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What is Normal Growth for a Child?

What is Normal Growth for a Child?

Feeding Our Children, Part 2

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My daughter was born two weeks early and was given the label of Low Birth Weight (LBW), weighing in at 6 lbs. My dream was to breastfeed exclusively, but this dream was put on hold by my worries about my daughter’s size and my lack of strength after a difficult labor. I decided to nurse and then supplement with formula if she was still hungry. After two months of steady growth, the doctors calmed down, and this helped me calm down too.

One day, a friend and neighbor came by and asked me how theAfter two months of steady growth the doctors calmed down nursing was going. I told her I was supplementing and thought that I did not have enough milk. She encouraged me to breastfeed exclusively and told me that the more I nursed, the more milk I would have. I decided to try. I nursed night and day for a week—I am not exaggerating! I actually enjoyed all this bonding time with my daughter. It was like a time-out, just to work on developing our mother/daughter relationship. My body started to produce more milk, and I was able to attend to my daughter every time she showed signs of hunger.

Now let’s fast-forward a few years. I started to learn new nutrition counseling methods and wanted to practice with my own daughter. On our last visit to the Well Baby Clinic, I asked the nurse to print out my daughter’s growth card, which showed every time I took my daughter to the nurse, her weight, and her weight percentile. At first glance, I could not help but notice how my daughter’s weight had dipped at the fourth-month and sixth-month visit. This seemed to confirm my earlier worries—I knew I didn’t have enough milk!

A couple days later, I sat down with the raw data I was given from the nurse and decided to plot it on a standard growth chart for girls from ages 0-24 months. (In Israel, the doctors don’t plot the growth curve for you.) I also reviewed the material I was studying and read, “Breastfed babies may shift downward as much as a percentile curve in weight between 3 and 12 months.”1 I breathed a sigh of relief. That’s exactly what happened to my daughter. Once we transitioned to solids, my daughter’s weight slowly jumped up from percentile curve to percentile curve. My daughter is still thin and tall (no big surprise, both my husband and I are as well), but for the last few years, she has consistently remained in the 60th percentile.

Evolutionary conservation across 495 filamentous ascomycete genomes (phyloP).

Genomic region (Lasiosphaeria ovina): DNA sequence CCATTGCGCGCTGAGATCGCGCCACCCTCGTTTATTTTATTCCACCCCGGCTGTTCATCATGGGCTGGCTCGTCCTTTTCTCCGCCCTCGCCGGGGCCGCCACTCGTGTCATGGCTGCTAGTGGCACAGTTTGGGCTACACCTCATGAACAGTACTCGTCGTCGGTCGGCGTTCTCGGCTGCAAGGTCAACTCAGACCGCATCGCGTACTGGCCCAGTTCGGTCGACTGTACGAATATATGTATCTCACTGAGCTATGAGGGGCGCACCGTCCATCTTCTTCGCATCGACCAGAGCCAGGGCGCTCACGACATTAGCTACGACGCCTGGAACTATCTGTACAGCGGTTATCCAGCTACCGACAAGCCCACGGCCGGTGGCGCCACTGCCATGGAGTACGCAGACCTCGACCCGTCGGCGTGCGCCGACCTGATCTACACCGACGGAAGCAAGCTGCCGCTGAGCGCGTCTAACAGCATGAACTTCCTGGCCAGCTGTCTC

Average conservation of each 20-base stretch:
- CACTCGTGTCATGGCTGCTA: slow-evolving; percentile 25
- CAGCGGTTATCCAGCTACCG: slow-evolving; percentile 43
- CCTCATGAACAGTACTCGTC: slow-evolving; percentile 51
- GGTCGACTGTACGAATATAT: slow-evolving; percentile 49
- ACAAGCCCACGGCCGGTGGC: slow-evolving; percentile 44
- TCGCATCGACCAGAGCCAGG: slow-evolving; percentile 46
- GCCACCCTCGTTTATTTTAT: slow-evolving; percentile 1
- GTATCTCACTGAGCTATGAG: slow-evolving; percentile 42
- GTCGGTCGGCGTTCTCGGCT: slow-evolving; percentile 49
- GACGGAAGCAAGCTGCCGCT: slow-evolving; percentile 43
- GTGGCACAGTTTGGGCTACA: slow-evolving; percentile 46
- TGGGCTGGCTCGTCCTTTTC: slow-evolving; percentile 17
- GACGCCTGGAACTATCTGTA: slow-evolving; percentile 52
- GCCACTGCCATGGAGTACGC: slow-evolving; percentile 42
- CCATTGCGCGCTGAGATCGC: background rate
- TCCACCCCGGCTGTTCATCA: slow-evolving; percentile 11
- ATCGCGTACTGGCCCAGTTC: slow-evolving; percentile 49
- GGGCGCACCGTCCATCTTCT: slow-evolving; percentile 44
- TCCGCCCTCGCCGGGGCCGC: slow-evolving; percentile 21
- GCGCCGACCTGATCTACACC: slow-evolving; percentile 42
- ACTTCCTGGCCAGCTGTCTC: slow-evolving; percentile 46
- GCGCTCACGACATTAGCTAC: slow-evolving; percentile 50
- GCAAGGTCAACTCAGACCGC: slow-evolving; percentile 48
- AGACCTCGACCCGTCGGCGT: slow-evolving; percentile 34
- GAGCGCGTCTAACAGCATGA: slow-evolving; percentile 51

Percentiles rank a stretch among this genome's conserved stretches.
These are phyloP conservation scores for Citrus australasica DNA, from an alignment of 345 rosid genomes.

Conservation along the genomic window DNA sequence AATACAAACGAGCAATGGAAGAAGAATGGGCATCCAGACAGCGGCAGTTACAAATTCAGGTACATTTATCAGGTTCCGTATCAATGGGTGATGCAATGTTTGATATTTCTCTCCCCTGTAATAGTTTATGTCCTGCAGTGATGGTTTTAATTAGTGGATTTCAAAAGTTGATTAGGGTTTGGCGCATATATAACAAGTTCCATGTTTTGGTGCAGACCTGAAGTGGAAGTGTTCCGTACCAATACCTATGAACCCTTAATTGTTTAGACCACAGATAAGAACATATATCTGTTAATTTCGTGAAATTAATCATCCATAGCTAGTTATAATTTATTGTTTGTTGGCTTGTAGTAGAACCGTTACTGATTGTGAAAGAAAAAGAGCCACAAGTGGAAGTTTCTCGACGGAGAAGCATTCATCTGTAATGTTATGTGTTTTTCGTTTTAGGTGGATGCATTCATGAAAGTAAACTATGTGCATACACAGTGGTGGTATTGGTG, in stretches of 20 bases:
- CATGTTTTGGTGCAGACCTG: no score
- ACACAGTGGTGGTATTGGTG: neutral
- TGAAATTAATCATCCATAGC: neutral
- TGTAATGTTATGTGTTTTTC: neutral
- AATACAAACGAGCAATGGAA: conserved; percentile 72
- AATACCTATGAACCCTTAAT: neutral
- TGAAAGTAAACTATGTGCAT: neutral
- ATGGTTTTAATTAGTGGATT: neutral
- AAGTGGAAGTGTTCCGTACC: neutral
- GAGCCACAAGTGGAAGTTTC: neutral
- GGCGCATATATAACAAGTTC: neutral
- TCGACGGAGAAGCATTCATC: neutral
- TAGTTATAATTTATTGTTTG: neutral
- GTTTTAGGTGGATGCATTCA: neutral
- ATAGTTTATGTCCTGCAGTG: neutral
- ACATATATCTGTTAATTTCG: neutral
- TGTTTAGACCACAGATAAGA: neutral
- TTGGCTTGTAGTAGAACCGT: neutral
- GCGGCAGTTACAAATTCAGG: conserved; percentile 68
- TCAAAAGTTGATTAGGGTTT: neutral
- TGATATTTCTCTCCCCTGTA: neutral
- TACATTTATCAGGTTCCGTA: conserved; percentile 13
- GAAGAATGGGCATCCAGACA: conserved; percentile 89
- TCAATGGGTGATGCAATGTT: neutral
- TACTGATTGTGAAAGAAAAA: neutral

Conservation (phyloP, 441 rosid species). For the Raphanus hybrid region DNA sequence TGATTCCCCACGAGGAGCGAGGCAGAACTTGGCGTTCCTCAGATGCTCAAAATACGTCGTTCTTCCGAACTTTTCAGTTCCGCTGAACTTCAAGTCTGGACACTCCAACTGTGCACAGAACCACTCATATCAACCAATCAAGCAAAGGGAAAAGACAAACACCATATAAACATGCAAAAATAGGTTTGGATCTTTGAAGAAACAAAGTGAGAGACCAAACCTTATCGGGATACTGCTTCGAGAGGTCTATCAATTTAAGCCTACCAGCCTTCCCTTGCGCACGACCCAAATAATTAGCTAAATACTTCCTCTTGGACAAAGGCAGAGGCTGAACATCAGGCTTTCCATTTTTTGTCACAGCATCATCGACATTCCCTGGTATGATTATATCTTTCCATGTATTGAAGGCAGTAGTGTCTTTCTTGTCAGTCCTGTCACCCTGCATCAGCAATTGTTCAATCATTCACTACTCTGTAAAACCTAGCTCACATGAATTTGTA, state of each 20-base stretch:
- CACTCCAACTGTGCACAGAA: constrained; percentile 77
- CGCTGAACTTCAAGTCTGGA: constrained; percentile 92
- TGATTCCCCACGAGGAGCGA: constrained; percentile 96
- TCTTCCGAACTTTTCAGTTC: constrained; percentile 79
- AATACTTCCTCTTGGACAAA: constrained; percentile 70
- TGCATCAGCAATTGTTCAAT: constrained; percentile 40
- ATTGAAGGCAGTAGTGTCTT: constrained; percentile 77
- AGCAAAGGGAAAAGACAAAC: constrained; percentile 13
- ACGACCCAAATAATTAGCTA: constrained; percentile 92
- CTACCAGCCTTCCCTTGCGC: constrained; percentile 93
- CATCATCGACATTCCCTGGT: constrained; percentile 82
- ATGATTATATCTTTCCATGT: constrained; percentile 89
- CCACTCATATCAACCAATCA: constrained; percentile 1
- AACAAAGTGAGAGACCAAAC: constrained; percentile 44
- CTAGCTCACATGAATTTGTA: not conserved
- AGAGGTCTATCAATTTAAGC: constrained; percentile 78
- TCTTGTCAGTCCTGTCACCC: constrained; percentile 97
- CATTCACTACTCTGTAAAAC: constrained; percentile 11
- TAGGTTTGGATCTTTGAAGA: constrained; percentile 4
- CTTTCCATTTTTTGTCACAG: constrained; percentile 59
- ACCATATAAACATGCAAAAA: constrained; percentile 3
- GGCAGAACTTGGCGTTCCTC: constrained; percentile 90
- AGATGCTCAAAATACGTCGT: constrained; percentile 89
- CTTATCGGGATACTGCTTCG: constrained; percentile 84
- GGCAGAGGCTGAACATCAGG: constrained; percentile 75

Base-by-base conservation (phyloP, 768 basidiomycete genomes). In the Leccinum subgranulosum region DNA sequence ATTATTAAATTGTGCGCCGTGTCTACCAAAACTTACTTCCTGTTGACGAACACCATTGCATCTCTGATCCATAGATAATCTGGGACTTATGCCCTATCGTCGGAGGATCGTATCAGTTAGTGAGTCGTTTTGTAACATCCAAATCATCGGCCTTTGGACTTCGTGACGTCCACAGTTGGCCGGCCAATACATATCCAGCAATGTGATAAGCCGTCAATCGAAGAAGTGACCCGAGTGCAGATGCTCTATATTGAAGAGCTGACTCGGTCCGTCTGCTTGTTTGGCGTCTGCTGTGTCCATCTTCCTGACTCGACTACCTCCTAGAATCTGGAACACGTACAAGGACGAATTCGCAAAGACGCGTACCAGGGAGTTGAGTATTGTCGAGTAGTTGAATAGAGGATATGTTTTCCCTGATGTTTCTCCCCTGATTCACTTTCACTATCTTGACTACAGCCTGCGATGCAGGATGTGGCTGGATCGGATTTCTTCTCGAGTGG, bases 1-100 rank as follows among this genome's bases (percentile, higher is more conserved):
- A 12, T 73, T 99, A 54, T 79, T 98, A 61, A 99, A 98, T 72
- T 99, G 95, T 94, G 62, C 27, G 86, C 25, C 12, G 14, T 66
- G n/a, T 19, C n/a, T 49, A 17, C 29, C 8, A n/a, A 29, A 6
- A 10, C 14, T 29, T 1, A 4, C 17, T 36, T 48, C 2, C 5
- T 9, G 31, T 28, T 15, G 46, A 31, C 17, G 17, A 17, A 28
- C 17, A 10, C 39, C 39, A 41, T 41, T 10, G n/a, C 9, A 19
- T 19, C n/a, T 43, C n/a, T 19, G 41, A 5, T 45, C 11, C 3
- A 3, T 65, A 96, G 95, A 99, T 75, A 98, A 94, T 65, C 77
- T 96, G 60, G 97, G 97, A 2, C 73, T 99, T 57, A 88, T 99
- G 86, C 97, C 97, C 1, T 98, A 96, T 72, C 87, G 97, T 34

I learned that children have a natural way of growing that is right for them. The fact that your child is short and stocky or tall and slender is determined mostly by genetics, not your wishes. If you provide healthy options for your children and let them decide how much they want to eat, you generally don’t need to worry about normal growth—it will happen.2

And as I learned about a child’s normal growth and development, I could not help but compare it to my own stages of growth and development as a ba’alat teshuvah, a returnee to observant Judaism.

During your child’s early years, feeding and development are inseparable. According to the Developmental-Structural Theory of Stanley Greenspan, the first stage of development, homeostasis, is the time when a baby reaches a stable state of equilibrium. At this stage, a parent should learn to read and respond to her baby’s cues of tiredness and hunger. Feeding will go best when your baby is quiet and alert. During this stage, the baby learns to wake himself up, ask to be fed, and stay awake long enough to eat as much as he needs. 3